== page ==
Italy Logue |
Home Accomodation in Italy Airfare to Italy Tourism in Italy What to do in Italy Italy Train Travel

What do the Italians call themselves?

When you’re considering what to call people from Italy, it’s likely that you’ll know the English version – Italians. You may even know the Italian word – italiani – but the real answer is a bit more complicated.
(Just like Italy.)
Since Italy is has only been a concept as a unified country since 1861, most people think of themselves first as being of the region from which their family comes, and then secondarily as Italians. In some parts of the country, being Italian is actually the third identification after one’s region and the entire European Union. So when you ask someone where he or she is from, you’re going to get a more local answer than simply, “I’m Italian.”
Because the words used to describe people from each of the 20 regions in Italy aren’t always easy to figure out, I’ve included them on each of the region pages on WhyGo Italy. Click on any of the region pages and scroll down to the “Fast Facts” section to find a listing for what the people of that region call themselves.
>> Start on the main “Regions of Italy” page and click on any of the regions to find what the people are called.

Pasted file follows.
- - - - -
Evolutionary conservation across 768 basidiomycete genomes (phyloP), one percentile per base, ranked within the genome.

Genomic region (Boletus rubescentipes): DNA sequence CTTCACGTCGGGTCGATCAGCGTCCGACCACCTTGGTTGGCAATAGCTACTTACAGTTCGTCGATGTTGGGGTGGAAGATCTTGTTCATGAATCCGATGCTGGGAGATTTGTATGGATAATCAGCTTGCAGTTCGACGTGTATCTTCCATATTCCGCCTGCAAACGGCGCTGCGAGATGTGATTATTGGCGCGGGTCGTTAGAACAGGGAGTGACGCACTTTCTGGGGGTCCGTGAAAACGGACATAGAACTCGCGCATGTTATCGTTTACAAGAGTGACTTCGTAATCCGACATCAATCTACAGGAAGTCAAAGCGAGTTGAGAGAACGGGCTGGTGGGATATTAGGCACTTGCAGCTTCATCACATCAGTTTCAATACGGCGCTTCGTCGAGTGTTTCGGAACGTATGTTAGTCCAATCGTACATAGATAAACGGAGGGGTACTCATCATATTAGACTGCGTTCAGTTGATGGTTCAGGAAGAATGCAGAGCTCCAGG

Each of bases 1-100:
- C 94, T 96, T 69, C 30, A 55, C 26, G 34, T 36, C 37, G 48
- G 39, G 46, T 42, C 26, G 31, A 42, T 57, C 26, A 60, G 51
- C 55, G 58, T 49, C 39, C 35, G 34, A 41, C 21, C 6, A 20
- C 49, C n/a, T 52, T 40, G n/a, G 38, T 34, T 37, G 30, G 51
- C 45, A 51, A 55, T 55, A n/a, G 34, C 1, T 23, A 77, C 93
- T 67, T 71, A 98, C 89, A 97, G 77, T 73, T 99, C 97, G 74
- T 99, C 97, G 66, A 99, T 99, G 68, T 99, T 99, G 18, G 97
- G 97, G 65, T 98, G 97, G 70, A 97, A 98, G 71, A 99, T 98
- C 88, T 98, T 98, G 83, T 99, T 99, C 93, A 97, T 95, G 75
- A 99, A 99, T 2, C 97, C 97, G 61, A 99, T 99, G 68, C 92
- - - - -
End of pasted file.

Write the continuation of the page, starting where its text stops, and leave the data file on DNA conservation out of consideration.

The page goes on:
The question of what to call someone is even more complex than that, however, as many Italians will invariably tell you they’re of the town or city their family comes from – even more specifically than their home region. Rather than calling himself lombardo, then, a man from Milan would more likely call himself milanese. It would take quite awhile, indeed, to list out the names for what every single town resident would call him or herself, but here are a few of the big cities and towns in Italy and what the people call themselves.
>> Note that in each case, I’m giving you the masculine singular version first. Plural and feminine versions are listed after. For words where the masculine singular ends in an “e,” there is no distinction between masculine and feminine – there is only singular and plural.

  • Bologna – bolognese (pl – bolognesi)
  • Florence – fiorentino (f – fiorentina; m pl – fiorentini; f pl – fiorentine)
  • Genoa – genovese (pl – genovesi)
  • Milan – milanese (pl – milanesi)
  • Naples – napoletano (f – napoletana; m pl – napoletani; f pl – napoletane)
  • Palermo – palermitano (f – palermitana; m pl – palermitani; f pl – palermitane)
  • Perugia – perugino (f – perugina; m pl – perugini; f pl – perugine)
  • Pisa – pisano (f – pisana; m pl – pisani; f pl – pisane)
  • Rome – romano (f – romana; m pl – romani; f pl – romane)
  • Turin – torinese (pl – torinesi)
  • Venice – veneziano (f – veneziana; m pl – veneziani; f pl – veneziane)

>> Want more fun Italian language tidbits? Read more about the “geographical alphabet” used when spelling out Italian words, and some of my favorite Italian swear words.